Malware has been on the internet since the internet first emerged. In fact, it existed even before the internet, only it had to be spread manually during those early years of the computer age. These days, it is commonly encountered on shady websites, which is why so many anti-malware tools are available for people browsing the web .
However, there are sites, such as social media networks, messaging apps, and alike, that most people tend to spend time on, that are generally believed to be safe. However, according to recent warning by security experts, this might not be the case in some cases.
Popular collaboration tools like Discord or Slack have been used for some time now, but ever since COVID-19 forced people to spend more time at home, and even work from their homes — a lot more people have started using these apps. Whether for business, hanging out with friends, or finding channels where they could meet like-minded individuals in different fan bases, these apps have seen a surge in usage over the past year.
Now, however, researchers warn that they are being hijacked by hackers to distribute malware, particularly when it comes to Discord and Slack .
The new report warning of the danger came from Cisco’s Talos cybersecurity team, which discovered that CDN methods that are being used by these messaging platforms for easy filesharing are also used by hackers for malware distribution.
It is unknown whether the hackers have a specific goal, or are simply attracted to tools frequently used by large numbers of people, but these chat apps are being more and more used against their intended users.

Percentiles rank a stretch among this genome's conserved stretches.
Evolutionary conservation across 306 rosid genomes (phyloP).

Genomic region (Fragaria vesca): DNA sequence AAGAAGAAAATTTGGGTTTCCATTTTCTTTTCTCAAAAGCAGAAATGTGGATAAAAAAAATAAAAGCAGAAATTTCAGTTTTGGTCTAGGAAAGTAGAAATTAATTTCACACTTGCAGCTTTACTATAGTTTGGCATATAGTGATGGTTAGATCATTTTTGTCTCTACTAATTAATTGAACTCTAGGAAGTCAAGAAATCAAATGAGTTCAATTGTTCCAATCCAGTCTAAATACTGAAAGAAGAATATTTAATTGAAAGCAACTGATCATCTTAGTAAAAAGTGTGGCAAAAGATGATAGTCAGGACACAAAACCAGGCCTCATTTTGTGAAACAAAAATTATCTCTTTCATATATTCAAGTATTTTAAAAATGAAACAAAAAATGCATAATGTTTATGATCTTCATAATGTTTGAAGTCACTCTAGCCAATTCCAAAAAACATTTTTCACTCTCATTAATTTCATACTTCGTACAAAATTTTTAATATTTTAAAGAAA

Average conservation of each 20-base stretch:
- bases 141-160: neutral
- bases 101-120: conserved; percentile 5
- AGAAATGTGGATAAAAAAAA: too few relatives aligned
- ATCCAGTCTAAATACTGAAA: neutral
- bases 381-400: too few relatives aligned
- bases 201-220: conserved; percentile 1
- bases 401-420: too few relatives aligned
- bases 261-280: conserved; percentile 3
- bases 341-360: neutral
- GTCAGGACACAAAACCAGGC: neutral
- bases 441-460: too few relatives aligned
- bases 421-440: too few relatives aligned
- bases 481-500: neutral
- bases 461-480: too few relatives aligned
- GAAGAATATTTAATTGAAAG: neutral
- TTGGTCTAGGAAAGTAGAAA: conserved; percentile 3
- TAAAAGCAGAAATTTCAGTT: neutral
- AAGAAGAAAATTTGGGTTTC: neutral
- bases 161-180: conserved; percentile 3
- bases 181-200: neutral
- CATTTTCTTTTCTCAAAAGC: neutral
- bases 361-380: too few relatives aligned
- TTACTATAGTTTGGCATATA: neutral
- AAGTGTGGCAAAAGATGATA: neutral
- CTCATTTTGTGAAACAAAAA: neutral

Essentially, CDNs, or Content Delivery Networks, are being used for storing files on the apps’ servers. More often than not, they are hardcoded, which makes them available in and out of the application itself. Furthermore, due to the files being compressed and encrypted due to HTTPS, detection of malicious content can be extremely difficult.
As for the users, they believe that the apps are safe, which typically makes them less careful when it comes to opening files received from unknown sources.
So, while these apps provide seamless communication and file sharing, they are also providing hackers with an easy way to infect unsuspecting users and distribute malware and ransomware. Not only that, but researchers warn that they also use the platforms for command and control, or for extracting sensitive data from the apps’ users who, once again, suspect nothing as they trust the app and have faith in its security.
According to Talos, the method has become extremely popular. So much so, in fact, that a simple search for samples on Discord CDN returned about 20,000 hits in VirusTotal. Talos team also noted that the method is often used in malware distribution campaigns tied to RATs, stealers, and many other types of malware that hackers tend to employ in order to retrieve sensitive data from systems that they infect.
Researchers also pointed out that the Discord API has turned out to be a very effective tool for data exfiltration. Discord has something called a webhook functionality, which was created for sending automated alerts. However, it can really send any type of information, which, unfortunately, also includes malware-collected data. This is how hackers are withdrawing the data from the app without anyone knowing about it.
These webhooks are basically URLs that clients can send a message to. The system then posts the message to a specific channel, according to the user’s intention. All of this can happen without ever actually using the Discord app . Essentially, hackers are using the Discord domain to disguise data extraction by making it look like typical Discord traffic, just traveling through the network.
With instant messaging growing in popularity, more such apps are emerging, and that only leaves more ways for hackers to rob the apps’ users of data, and potentially more. The most important step is to make businesses aware of these risks, but also for users to carefully pick the platform they are going to use in the future.